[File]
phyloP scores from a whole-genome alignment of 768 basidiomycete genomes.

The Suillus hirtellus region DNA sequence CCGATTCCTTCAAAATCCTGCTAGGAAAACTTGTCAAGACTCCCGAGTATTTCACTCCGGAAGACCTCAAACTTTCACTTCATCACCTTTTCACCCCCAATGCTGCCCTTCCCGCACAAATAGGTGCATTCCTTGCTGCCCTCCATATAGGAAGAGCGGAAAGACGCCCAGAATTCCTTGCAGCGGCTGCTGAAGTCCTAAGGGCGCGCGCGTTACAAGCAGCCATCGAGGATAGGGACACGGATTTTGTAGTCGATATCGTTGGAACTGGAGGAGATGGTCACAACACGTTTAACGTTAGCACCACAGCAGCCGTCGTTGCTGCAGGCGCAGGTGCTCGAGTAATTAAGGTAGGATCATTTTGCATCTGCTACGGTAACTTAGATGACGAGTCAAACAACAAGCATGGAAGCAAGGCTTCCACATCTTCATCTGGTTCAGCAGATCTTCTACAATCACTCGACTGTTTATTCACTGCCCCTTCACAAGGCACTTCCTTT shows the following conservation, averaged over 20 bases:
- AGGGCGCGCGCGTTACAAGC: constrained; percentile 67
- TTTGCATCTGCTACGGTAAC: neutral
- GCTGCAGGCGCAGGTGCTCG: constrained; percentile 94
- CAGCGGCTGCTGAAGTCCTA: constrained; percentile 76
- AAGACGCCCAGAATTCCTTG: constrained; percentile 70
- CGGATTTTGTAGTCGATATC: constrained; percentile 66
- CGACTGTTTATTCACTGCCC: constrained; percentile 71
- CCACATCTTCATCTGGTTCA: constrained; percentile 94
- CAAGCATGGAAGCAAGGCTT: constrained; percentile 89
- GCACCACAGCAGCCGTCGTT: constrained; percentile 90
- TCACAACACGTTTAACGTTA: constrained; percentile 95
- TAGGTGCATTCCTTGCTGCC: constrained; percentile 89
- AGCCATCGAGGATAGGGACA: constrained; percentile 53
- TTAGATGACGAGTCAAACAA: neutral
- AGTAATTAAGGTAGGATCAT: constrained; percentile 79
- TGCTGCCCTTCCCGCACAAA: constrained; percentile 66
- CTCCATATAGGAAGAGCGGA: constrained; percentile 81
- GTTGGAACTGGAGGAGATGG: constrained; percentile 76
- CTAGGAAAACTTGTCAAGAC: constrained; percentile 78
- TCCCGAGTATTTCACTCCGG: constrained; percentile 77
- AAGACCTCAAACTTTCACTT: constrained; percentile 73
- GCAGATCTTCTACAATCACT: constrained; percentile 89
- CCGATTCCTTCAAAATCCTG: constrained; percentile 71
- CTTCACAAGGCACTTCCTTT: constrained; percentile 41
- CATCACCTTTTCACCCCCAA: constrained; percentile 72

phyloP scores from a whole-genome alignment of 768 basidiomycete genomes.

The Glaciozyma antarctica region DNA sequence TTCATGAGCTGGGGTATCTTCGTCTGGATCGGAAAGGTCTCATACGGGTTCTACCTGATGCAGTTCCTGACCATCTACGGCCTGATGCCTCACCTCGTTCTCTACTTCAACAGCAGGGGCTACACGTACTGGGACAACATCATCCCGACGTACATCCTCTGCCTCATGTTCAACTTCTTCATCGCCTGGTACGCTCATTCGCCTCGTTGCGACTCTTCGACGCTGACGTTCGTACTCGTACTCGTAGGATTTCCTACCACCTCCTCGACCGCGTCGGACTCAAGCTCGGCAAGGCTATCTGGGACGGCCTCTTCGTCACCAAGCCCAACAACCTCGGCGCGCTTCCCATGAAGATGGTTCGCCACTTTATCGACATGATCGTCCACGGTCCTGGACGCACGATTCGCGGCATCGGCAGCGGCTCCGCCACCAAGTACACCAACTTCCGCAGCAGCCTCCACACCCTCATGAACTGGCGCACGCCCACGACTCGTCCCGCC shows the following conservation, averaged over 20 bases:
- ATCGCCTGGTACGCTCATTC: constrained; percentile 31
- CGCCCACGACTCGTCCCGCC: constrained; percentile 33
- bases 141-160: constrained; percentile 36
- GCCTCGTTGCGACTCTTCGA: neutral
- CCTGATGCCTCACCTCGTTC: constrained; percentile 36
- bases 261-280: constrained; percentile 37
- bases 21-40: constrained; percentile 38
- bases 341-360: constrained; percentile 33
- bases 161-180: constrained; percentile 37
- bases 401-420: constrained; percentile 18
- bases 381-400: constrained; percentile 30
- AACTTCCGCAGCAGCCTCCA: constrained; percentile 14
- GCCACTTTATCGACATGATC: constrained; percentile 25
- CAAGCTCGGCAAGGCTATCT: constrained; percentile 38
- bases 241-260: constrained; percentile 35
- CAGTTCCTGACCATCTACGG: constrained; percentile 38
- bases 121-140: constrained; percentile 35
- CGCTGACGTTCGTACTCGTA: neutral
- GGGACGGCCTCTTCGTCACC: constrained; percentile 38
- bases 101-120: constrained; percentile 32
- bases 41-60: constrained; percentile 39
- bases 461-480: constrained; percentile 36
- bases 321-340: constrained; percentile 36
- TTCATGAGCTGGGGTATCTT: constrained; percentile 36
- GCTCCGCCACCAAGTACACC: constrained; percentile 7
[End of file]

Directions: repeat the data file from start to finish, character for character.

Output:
phyloP scores from a whole-genome alignment of 768 basidiomycete genomes.

The Suillus hirtellus region DNA sequence CCGATTCCTTCAAAATCCTGCTAGGAAAACTTGTCAAGACTCCCGAGTATTTCACTCCGGAAGACCTCAAACTTTCACTTCATCACCTTTTCACCCCCAATGCTGCCCTTCCCGCACAAATAGGTGCATTCCTTGCTGCCCTCCATATAGGAAGAGCGGAAAGACGCCCAGAATTCCTTGCAGCGGCTGCTGAAGTCCTAAGGGCGCGCGCGTTACAAGCAGCCATCGAGGATAGGGACACGGATTTTGTAGTCGATATCGTTGGAACTGGAGGAGATGGTCACAACACGTTTAACGTTAGCACCACAGCAGCCGTCGTTGCTGCAGGCGCAGGTGCTCGAGTAATTAAGGTAGGATCATTTTGCATCTGCTACGGTAACTTAGATGACGAGTCAAACAACAAGCATGGAAGCAAGGCTTCCACATCTTCATCTGGTTCAGCAGATCTTCTACAATCACTCGACTGTTTATTCACTGCCCCTTCACAAGGCACTTCCTTT shows the following conservation, averaged over 20 bases:
- AGGGCGCGCGCGTTACAAGC: constrained; percentile 67
- TTTGCATCTGCTACGGTAAC: neutral
- GCTGCAGGCGCAGGTGCTCG: constrained; percentile 94
- CAGCGGCTGCTGAAGTCCTA: constrained; percentile 76
- AAGACGCCCAGAATTCCTTG: constrained; percentile 70
- CGGATTTTGTAGTCGATATC: constrained; percentile 66
- CGACTGTTTATTCACTGCCC: constrained; percentile 71
- CCACATCTTCATCTGGTTCA: constrained; percentile 94
- CAAGCATGGAAGCAAGGCTT: constrained; percentile 89
- GCACCACAGCAGCCGTCGTT: constrained; percentile 90
- TCACAACACGTTTAACGTTA: constrained; percentile 95
- TAGGTGCATTCCTTGCTGCC: constrained; percentile 89
- AGCCATCGAGGATAGGGACA: constrained; percentile 53
- TTAGATGACGAGTCAAACAA: neutral
- AGTAATTAAGGTAGGATCAT: constrained; percentile 79
- TGCTGCCCTTCCCGCACAAA: constrained; percentile 66
- CTCCATATAGGAAGAGCGGA: constrained; percentile 81
- GTTGGAACTGGAGGAGATGG: constrained; percentile 76
- CTAGGAAAACTTGTCAAGAC: constrained; percentile 78
- TCCCGAGTATTTCACTCCGG: constrained; percentile 77
- AAGACCTCAAACTTTCACTT: constrained; percentile 73
- GCAGATCTTCTACAATCACT: constrained; percentile 89
- CCGATTCCTTCAAAATCCTG: constrained; percentile 71
- CTTCACAAGGCACTTCCTTT: constrained; percentile 41
- CATCACCTTTTCACCCCCAA: constrained; percentile 72

phyloP scores from a whole-genome alignment of 768 basidiomycete genomes.

The Glaciozyma antarctica region DNA sequence TTCATGAGCTGGGGTATCTTCGTCTGGATCGGAAAGGTCTCATACGGGTTCTACCTGATGCAGTTCCTGACCATCTACGGCCTGATGCCTCACCTCGTTCTCTACTTCAACAGCAGGGGCTACACGTACTGGGACAACATCATCCCGACGTACATCCTCTGCCTCATGTTCAACTTCTTCATCGCCTGGTACGCTCATTCGCCTCGTTGCGACTCTTCGACGCTGACGTTCGTACTCGTACTCGTAGGATTTCCTACCACCTCCTCGACCGCGTCGGACTCAAGCTCGGCAAGGCTATCTGGGACGGCCTCTTCGTCACCAAGCCCAACAACCTCGGCGCGCTTCCCATGAAGATGGTTCGCCACTTTATCGACATGATCGTCCACGGTCCTGGACGCACGATTCGCGGCATCGGCAGCGGCTCCGCCACCAAGTACACCAACTTCCGCAGCAGCCTCCACACCCTCATGAACTGGCGCACGCCCACGACTCGTCCCGCC shows the following conservation, averaged over 20 bases:
- ATCGCCTGGTACGCTCATTC: constrained; percentile 31
- CGCCCACGACTCGTCCCGCC: constrained; percentile 33
- bases 141-160: constrained; percentile 36
- GCCTCGTTGCGACTCTTCGA: neutral
- CCTGATGCCTCACCTCGTTC: constrained; percentile 36
- bases 261-280: constrained; percentile 37
- bases 21-40: constrained; percentile 38
- bases 341-360: constrained; percentile 33
- bases 161-180: constrained; percentile 37
- bases 401-420: constrained; percentile 18
- bases 381-400: constrained; percentile 30
- AACTTCCGCAGCAGCCTCCA: constrained; percentile 14
- GCCACTTTATCGACATGATC: constrained; percentile 25
- CAAGCTCGGCAAGGCTATCT: constrained; percentile 38
- bases 241-260: constrained; percentile 35
- CAGTTCCTGACCATCTACGG: constrained; percentile 38
- bases 121-140: constrained; percentile 35
- CGCTGACGTTCGTACTCGTA: neutral
- GGGACGGCCTCTTCGTCACC: constrained; percentile 38
- bases 101-120: constrained; percentile 32
- bases 41-60: constrained; percentile 39
- bases 461-480: constrained; percentile 36
- bases 321-340: constrained; percentile 36
- TTCATGAGCTGGGGTATCTT: constrained; percentile 36
- GCTCCGCCACCAAGTACACC: constrained; percentile 7